Philly’s a tough town, Maur.
That’s Maur as in Maureen Dowd, the New York Times columnist who began an article with that Philly trope and likely learned Philly’s hard edge personally this week. Maur of Manhattan was – rightfully – put into Philly Twitter jail after her cringeworthy piece centering around an interview with Kate Winslet who plays the role of Mare Sheehan on “Mare of Easttown.”
The New York Times article manages to touch on almost every cliché and stereotype associated with Philly and its surrounding suburbs. The harshness of the area, hoagies, the wooder accent, jawns, and the snowball pelting at Santa incident are all referenced in a showy and unfitting way for a story that is categorized in the “Style” section. Dowd mentions and uses the stigmatizing, surface level, and popular term “badlands” to describe Kensington.
Even Winslet herself responded to a seemingly out of the blue rapid-fire true or false quiz pressed to her about whether she couldn’t stop reading about Ben Affleck and Jennifer Lopez. To which Winslet responded, “What? No! I’ve never read about Jennifer in my life. What are these questions?”
As a born and bred Philadelphian, I can say that Dowd isn’t unique in the use of jumping to the low hanging stereotypes to describe the area. Non-regional journalists and critics fall prey to mentioning cheesesteaks and the city’s passionate violence in their reports to the degree that it has become a meta-trope in itself.
Dowd’s piece is particularly infuriating because “Mare of Easttown” and Winslet’s character are blatantly not stereotypical, but they are regionally crafted with careful hands. I nearly collapsed when Evan Peters’ character asks Mare if she wants Wawa coffee in the morning. With the use of music from Philadelphia punk band Mannequin Pussy and a costume choice of a hoodie with the logo from the venue Kung Fu Necktie in Fishtown, my identity was spotlighted in a way no other major streaming show has done before.
On the other hand, I found no sensitivity or purpose in asking Winslet if she’s been to Kensington. Anyone from the tri-state could tell you Delaware County is not Kensington and that you can find prevalent opioid misuse in Delaware County, not just under the El.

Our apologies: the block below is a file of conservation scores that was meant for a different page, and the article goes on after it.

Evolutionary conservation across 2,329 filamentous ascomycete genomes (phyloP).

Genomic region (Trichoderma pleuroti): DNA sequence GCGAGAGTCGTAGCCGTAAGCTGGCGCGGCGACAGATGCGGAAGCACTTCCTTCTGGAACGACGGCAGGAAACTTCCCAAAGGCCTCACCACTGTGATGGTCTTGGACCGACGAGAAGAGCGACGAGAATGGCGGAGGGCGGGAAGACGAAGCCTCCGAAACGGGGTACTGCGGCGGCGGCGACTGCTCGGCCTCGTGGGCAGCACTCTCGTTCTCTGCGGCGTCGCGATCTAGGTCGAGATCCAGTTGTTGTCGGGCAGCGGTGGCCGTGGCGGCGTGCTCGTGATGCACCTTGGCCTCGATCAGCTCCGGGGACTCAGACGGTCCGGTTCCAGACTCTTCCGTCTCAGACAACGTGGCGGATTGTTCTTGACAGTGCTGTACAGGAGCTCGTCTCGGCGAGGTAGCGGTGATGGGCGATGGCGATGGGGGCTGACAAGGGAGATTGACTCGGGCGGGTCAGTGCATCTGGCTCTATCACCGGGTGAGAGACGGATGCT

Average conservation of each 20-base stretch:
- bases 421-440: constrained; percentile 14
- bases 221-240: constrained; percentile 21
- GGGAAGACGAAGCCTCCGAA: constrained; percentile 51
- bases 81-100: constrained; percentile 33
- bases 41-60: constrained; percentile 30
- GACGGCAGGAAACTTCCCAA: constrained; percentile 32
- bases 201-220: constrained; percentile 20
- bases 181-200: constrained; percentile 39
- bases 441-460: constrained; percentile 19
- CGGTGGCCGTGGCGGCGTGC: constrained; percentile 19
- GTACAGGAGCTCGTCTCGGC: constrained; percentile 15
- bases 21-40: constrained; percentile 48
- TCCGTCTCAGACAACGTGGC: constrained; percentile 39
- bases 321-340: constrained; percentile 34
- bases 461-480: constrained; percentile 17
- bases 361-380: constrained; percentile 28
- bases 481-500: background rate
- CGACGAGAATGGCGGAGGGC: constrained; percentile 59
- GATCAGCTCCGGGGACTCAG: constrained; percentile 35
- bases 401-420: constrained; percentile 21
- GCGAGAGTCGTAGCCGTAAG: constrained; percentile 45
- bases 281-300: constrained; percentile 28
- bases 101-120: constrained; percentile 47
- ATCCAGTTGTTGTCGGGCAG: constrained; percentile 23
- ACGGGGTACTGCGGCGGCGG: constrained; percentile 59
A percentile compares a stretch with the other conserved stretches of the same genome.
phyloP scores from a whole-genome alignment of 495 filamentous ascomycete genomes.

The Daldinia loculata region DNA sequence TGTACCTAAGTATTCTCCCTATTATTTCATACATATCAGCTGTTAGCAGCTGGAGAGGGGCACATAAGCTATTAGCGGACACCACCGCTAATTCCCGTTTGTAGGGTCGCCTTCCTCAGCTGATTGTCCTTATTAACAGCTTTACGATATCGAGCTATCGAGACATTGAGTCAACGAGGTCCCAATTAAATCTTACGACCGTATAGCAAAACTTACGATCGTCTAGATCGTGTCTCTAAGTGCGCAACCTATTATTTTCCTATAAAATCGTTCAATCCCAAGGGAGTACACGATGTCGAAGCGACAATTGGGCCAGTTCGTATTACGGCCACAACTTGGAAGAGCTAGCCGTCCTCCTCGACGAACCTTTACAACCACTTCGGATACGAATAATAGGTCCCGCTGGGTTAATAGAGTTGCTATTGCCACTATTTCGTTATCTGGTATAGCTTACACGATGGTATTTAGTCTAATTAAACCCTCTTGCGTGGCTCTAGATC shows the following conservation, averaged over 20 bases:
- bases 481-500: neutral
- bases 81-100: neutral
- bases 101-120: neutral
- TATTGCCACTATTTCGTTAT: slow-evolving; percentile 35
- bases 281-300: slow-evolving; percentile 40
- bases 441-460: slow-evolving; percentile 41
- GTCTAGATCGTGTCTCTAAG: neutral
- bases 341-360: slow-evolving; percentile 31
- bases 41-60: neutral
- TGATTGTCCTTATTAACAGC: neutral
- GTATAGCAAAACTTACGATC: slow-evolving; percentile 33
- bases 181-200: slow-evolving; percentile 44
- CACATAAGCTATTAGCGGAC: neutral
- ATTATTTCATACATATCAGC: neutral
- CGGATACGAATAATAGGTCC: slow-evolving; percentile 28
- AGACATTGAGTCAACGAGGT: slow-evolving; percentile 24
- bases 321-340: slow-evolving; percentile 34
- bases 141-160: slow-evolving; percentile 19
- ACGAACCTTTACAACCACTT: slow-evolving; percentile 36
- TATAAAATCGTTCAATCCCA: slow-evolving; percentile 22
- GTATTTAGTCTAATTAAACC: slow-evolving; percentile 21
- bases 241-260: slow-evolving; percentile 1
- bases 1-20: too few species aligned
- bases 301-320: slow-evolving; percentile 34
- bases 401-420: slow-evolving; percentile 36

Easter eggs aside, what makes “Mare of Easttown” so fruitful is the accurate portrayal of the duty Philadelphians and Delco denizens feel towards their communities. Duty as a talking point is completely left out of Dowd’s interview with Winslet, yet it is a crucial part of understanding Mare’s personality and the real region itself. I would want to get into Winslet’s head and question her on how it felt to catapult yourself into a role whose culture depends on decisions made because they owe it to those around them.
“Mare of Easttown” makes apparent that we do things not because we want to, but because we feel indebted to our community and to do right by it. Keeping it spoiler free, duty is why Mare had to do that thing with Lori. Sure, our forms of justice and duty are exhibited through complaining the whole time, putting people in their place, and sending Hitchbot back to Hell where he belongs. That ethos I suspect carried us to the polls (and mailboxes) in a pandemic in November 2020 and currently makes Philadelphia the second leading city on the continent in vaccination rates. The city has a form of civic duty that is unlike no other.
While I’m in Philadelphia, I’ll bitch about having to drop something off for an acquaintance of my mother’s, but when I’m gone, I deeply miss someone holding the door open for me in the Pan’s Labyrinth of entrances at Wawa. We’ll be there for each other, and we hate that we have to be.
Look, I’m not asking Dowd or any outsider for that to get a drink with me at Johnny Brenda’s next time they want to write an article about Philadelphia. Just next time inquire about the obvious. Sorry to be hard on you Maur, it’s just something I have to do.
Find me on Twitter @shealynkilroy